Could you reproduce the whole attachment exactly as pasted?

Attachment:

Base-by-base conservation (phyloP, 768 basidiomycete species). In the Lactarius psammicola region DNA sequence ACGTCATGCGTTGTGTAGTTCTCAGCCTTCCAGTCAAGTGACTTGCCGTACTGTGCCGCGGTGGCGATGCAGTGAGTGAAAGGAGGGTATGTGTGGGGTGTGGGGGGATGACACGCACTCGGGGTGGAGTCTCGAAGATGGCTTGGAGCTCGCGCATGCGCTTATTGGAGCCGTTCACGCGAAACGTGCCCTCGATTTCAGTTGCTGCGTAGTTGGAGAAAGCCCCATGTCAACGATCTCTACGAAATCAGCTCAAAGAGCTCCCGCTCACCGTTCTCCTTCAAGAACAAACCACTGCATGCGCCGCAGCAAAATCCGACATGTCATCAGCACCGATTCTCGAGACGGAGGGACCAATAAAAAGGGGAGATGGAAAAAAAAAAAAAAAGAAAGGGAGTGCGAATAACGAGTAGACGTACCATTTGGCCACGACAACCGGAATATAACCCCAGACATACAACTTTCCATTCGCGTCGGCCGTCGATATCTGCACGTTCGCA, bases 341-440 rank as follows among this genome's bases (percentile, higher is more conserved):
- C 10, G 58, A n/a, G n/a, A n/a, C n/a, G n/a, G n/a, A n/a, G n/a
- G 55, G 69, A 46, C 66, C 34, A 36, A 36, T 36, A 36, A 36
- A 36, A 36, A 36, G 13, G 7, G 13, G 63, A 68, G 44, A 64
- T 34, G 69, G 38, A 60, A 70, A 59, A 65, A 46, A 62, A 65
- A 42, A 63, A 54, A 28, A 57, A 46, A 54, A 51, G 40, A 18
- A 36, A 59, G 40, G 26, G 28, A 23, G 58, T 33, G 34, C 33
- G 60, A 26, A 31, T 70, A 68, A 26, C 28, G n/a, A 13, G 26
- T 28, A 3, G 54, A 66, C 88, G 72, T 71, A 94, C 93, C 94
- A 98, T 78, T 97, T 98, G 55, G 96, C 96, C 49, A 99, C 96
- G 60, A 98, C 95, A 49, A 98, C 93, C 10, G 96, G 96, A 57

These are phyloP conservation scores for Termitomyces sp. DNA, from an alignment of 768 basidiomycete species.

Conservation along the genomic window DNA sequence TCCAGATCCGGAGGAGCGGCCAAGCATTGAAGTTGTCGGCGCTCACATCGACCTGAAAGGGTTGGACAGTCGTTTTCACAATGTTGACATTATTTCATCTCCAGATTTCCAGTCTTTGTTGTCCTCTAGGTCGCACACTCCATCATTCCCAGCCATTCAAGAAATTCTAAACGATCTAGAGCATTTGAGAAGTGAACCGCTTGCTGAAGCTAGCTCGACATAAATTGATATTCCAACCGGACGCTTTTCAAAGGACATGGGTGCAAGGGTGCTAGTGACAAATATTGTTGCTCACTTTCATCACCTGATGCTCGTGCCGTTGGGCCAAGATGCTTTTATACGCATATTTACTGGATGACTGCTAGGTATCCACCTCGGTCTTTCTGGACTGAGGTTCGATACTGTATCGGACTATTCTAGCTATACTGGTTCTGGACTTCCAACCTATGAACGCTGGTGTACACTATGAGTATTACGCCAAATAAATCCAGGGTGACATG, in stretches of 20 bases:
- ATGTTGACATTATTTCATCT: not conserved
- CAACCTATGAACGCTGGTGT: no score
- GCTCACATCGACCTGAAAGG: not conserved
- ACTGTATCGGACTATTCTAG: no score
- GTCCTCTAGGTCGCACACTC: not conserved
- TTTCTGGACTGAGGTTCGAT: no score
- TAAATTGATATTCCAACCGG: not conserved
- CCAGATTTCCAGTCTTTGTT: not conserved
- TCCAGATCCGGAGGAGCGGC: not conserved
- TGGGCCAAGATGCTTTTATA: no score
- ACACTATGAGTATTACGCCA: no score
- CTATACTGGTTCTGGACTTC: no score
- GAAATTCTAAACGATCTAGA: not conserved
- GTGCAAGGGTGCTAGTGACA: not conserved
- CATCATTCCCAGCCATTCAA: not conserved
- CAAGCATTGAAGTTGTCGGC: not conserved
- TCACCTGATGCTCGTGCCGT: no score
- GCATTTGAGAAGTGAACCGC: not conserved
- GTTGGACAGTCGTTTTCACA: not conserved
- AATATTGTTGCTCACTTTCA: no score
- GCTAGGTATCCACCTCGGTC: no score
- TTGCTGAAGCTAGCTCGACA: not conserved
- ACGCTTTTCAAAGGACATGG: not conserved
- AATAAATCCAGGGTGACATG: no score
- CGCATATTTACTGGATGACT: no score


Base-by-base conservation (phyloP, 768 basidiomycete species). In the Lactarius psammicola region DNA sequence ACGTCATGCGTTGTGTAGTTCTCAGCCTTCCAGTCAAGTGACTTGCCGTACTGTGCCGCGGTGGCGATGCAGTGAGTGAAAGGAGGGTATGTGTGGGGTGTGGGGGGATGACACGCACTCGGGGTGGAGTCTCGAAGATGGCTTGGAGCTCGCGCATGCGCTTATTGGAGCCGTTCACGCGAAACGTGCCCTCGATTTCAGTTGCTGCGTAGTTGGAGAAAGCCCCATGTCAACGATCTCTACGAAATCAGCTCAAAGAGCTCCCGCTCACCGTTCTCCTTCAAGAACAAACCACTGCATGCGCCGCAGCAAAATCCGACATGTCATCAGCACCGATTCTCGAGACGGAGGGACCAATAAAAAGGGGAGATGGAAAAAAAAAAAAAAAGAAAGGGAGTGCGAATAACGAGTAGACGTACCATTTGGCCACGACAACCGGAATATAACCCCAGACATACAACTTTCCATTCGCGTCGGCCGTCGATATCTGCACGTTCGCA, bases 341-440 rank as follows among this genome's bases (percentile, higher is more conserved):
- C 10, G 58, A n/a, G n/a, A n/a, C n/a, G n/a, G n/a, A n/a, G n/a
- G 55, G 69, A 46, C 66, C 34, A 36, A 36, T 36, A 36, A 36
- A 36, A 36, A 36, G 13, G 7, G 13, G 63, A 68, G 44, A 64
- T 34, G 69, G 38, A 60, A 70, A 59, A 65, A 46, A 62, A 65
- A 42, A 63, A 54, A 28, A 57, A 46, A 54, A 51, G 40, A 18
- A 36, A 59, G 40, G 26, G 28, A 23, G 58, T 33, G 34, C 33
- G 60, A 26, A 31, T 70, A 68, A 26, C 28, G n/a, A 13, G 26
- T 28, A 3, G 54, A 66, C 88, G 72, T 71, A 94, C 93, C 94
- A 98, T 78, T 97, T 98, G 55, G 96, C 96, C 49, A 99, C 96
- G 60, A 98, C 95, A 49, A 98, C 93, C 10, G 96, G 96, A 57

These are phyloP conservation scores for Termitomyces sp. DNA, from an alignment of 768 basidiomycete species.

Conservation along the genomic window DNA sequence TCCAGATCCGGAGGAGCGGCCAAGCATTGAAGTTGTCGGCGCTCACATCGACCTGAAAGGGTTGGACAGTCGTTTTCACAATGTTGACATTATTTCATCTCCAGATTTCCAGTCTTTGTTGTCCTCTAGGTCGCACACTCCATCATTCCCAGCCATTCAAGAAATTCTAAACGATCTAGAGCATTTGAGAAGTGAACCGCTTGCTGAAGCTAGCTCGACATAAATTGATATTCCAACCGGACGCTTTTCAAAGGACATGGGTGCAAGGGTGCTAGTGACAAATATTGTTGCTCACTTTCATCACCTGATGCTCGTGCCGTTGGGCCAAGATGCTTTTATACGCATATTTACTGGATGACTGCTAGGTATCCACCTCGGTCTTTCTGGACTGAGGTTCGATACTGTATCGGACTATTCTAGCTATACTGGTTCTGGACTTCCAACCTATGAACGCTGGTGTACACTATGAGTATTACGCCAAATAAATCCAGGGTGACATG, in stretches of 20 bases:
- ATGTTGACATTATTTCATCT: not conserved
- CAACCTATGAACGCTGGTGT: no score
- GCTCACATCGACCTGAAAGG: not conserved
- ACTGTATCGGACTATTCTAG: no score
- GTCCTCTAGGTCGCACACTC: not conserved
- TTTCTGGACTGAGGTTCGAT: no score
- TAAATTGATATTCCAACCGG: not conserved
- CCAGATTTCCAGTCTTTGTT: not conserved
- TCCAGATCCGGAGGAGCGGC: not conserved
- TGGGCCAAGATGCTTTTATA: no score
- ACACTATGAGTATTACGCCA: no score
- CTATACTGGTTCTGGACTTC: no score
- GAAATTCTAAACGATCTAGA: not conserved
- GTGCAAGGGTGCTAGTGACA: not conserved
- CATCATTCCCAGCCATTCAA: not conserved
- CAAGCATTGAAGTTGTCGGC: not conserved
- TCACCTGATGCTCGTGCCGT: no score
- GCATTTGAGAAGTGAACCGC: not conserved
- GTTGGACAGTCGTTTTCACA: not conserved
- AATATTGTTGCTCACTTTCA: no score
- GCTAGGTATCCACCTCGGTC: no score
- TTGCTGAAGCTAGCTCGACA: not conserved
- ACGCTTTTCAAAGGACATGG: not conserved
- AATAAATCCAGGGTGACATG: no score
- CGCATATTTACTGGATGACT: no score